Baby P dad sues People over 'gravest libel imaginable' - Press Gazette

Baby P dad sues People over 'gravest libel imaginable'

The natural father of Baby P is suing the publishers of a Sunday newspaper for £130,000 damages for printing “one of the gravest libels imaginable”.

A judge was told the father, who cannot be named for legal reasons, was wrongly accused in The People of being a sex offender convicted of raping a 14-year-old girl.

The newspaper’s publishers, MGN Ltd, later apologised and offered to pay damages.

However the offer came late and was not enough to compensate the father, referred to as “KC”, for the suffering and distress the “completely false” reports had caused, said his QC James Dingemans.

The allegations were contained in two paragraphs in a crime supplement about Baby P’s mother, who had separated from KC. They appeared in The People on 19 September 2010 in an article entitled “Tortured to death as mum turned a blind eye”.

Baby P, later named as Peter Connelly, was just 17 months old when he was found in a blood-splattered cot at his mother’s home in Tottenham, north London, in August 2007. He had more than 50 injuries.

Tracey Connelly was jailed in 2009 after admitting causing or allowing his death. Her boyfriend Steven Barker and their lodger, Jason Owens, who was Barker’s brother, were found guilty at the Old Bailey of the same charge.

Dingemans said the allegations about the natural father in the wake of the Baby P tragedy were “shocking and appalling”. However MGN treated him “as if he didn’t really matter”.

Heather Rogers QC, appearing for MGN, told the High Court: “This was a mistake that MGN regrets and it has apologised to the claimant, and I repeat that apology on its behalf in this court.”

However she denied KC had been badly treated, or that MGN had conducted any kind of “campaign” against him, or dismissed his legitimate complaint.

‘Shocked beyond words’

KC himself said in a statement before the court: “I was shocked and upset beyond words. “I thought that the whole world would think that I was a really awful man.

“I could not believe that such an appalling, untrue statement had been published about me to the whole country, I feel that the defendant’s whole approach has been to pretend I do not exist, because they did not contact me about the story, to treat me and correspondence on my behalf as an annoyance as not worth their time, and to belittle me and my feelings.”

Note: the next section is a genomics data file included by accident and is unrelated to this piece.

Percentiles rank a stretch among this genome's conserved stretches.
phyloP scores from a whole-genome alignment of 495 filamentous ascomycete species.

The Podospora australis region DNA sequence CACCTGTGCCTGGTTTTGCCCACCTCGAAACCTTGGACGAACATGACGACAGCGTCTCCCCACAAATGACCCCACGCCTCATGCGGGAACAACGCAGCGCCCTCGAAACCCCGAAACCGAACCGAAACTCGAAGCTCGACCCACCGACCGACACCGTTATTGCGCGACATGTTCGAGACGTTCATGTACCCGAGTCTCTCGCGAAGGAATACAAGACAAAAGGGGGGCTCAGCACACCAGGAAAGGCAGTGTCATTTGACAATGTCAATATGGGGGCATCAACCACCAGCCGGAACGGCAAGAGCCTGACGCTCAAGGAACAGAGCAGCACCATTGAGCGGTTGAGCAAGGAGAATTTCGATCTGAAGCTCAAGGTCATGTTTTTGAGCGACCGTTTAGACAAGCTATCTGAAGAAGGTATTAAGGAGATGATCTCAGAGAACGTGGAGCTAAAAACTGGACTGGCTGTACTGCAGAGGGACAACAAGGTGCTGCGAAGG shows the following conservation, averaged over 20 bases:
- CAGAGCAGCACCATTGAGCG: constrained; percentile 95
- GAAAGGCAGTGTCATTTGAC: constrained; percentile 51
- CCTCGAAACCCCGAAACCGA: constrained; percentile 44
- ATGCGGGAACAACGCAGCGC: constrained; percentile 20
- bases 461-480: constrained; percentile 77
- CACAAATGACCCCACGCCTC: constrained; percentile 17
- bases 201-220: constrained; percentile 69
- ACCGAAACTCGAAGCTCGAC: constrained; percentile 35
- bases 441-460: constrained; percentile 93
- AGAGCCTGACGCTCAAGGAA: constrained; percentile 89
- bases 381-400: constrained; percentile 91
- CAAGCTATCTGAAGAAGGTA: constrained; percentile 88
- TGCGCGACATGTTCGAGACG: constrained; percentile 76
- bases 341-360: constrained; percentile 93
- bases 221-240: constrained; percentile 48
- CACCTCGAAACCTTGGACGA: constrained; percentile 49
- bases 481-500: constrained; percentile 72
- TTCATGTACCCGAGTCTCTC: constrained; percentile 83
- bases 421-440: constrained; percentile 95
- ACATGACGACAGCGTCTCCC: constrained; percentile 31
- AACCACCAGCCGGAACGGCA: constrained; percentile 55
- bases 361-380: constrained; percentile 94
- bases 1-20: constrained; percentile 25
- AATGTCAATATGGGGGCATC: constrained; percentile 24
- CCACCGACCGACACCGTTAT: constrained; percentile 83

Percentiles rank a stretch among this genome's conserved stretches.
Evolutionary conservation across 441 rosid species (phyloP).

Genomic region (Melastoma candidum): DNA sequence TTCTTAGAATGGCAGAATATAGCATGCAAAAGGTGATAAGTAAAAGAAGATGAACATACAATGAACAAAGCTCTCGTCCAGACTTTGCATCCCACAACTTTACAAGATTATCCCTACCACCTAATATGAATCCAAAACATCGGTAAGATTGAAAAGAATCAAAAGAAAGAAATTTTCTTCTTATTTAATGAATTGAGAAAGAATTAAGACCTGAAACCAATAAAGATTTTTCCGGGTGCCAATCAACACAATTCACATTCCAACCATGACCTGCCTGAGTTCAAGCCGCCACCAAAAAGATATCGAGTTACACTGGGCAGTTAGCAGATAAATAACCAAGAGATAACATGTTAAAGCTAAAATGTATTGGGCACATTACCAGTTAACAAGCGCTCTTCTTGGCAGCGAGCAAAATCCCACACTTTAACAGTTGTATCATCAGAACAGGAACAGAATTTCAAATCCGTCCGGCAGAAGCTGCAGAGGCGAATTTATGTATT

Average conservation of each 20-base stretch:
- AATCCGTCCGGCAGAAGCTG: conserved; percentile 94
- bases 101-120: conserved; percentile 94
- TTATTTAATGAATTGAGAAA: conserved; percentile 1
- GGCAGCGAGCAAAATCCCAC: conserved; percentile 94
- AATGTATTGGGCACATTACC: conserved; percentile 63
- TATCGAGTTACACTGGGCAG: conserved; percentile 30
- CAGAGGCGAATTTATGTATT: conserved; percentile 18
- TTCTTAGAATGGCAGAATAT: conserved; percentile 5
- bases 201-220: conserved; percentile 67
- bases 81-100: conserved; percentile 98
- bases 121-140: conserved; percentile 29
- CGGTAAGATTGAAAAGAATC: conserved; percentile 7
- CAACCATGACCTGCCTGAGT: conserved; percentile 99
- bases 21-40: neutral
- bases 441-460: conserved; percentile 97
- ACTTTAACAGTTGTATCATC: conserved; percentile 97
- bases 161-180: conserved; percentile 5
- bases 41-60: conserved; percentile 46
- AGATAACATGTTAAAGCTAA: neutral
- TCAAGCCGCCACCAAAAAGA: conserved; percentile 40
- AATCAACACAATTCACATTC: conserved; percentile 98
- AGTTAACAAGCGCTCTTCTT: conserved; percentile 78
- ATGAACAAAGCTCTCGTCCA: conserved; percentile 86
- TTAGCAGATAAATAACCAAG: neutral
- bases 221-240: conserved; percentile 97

Dingemans said of KC: “He is a man of good character, with no previous convictions living with the fall-out (of Baby P’s death) day-by-day, and never a sex offender – never guilty of rape.”

The rape conviction had been imposed on Baby P’s maternal grandfather, the QC told Mr Justice Bean.

The first offending paragraph in The People article read: “At just 16 she [Tracey Connelly] met the father of Peter – 17 years her senior – and the two were married in Haringey Civic Centre. Her new husband was a sex offender”.

The second, further down in the story, read: “Peter’s real father had also reappeared and had begun making frequent visits – something that would have set off alarm bells at social services as he had been convicted in the 1970s in Leicester for raping a 14-year-old girl.

The inaccurate reports appeared in the middle of care proceedings relating to KC’s other children and, as a result, he was put in fear of losing them, said Dingemans. He added: “It is not sustainable to try and suggest this was a narrow publication.”

The newspaper had a circulation of about 500,000 and a readership of about 1.2 million persons throughout the UK. The QC said: “This was a publication to the whole world that the father of Baby P was a sex offender and rapist. They were the gravest allegations one could possibly make.”

An appropriate award was the sum of £130,000, Dingemans told the judge.

No deliberate delays

Dingemans said at the time the rape allegations appeared, the family court proceedings in relation to KC’s other children were ongoing and it was “one of the most pressurised times” of his life.

The court-appointed guardian looking after the children’s interests became aware of The People reports.

“KC did not know how she became aware of them or what the effect would be, which caused our client great concern and anxiety”, said Dingemans.

Rogers said on behalf of MGN that the publishers had done nothing other than promptly acknowledge the error that had been made. There were no deliberate delays, and MGN was motivated by the wish to put the error right.

The words KC complained of were not published prominently but were in the eighth and 24th paragraphs of a crime supplement that focused plainly on Tracey Connelly. There was no repetition online or elsewhere.

MGN had given the published apology greater prominence in the newspaper than the article and set the record straight “beyond any doubt”, argued Ms Rogers. The apology and correction vindicated KC’s reputation.

He had been offered “a substantial sum of damages” over the publication, but he had refused it. KC was not named in the article, and, as his anonymity remained protected, there was no photograph or other image enabling people in the street “to point the finger” at him, said Rogers.

His uncle had been the first to telephone him about the article, but KC did not suggest that his uncle thought it other than a mistake.

It was to be expected that his family and friends would know that he had no criminal convictions.

The case was “nowhere near the top of the range” where very serious allegations had been made, repeated and unsuccessfully defended.

Reserving judgment, Mr Justice Bean said he would hand down his decision “as soon as I can”.



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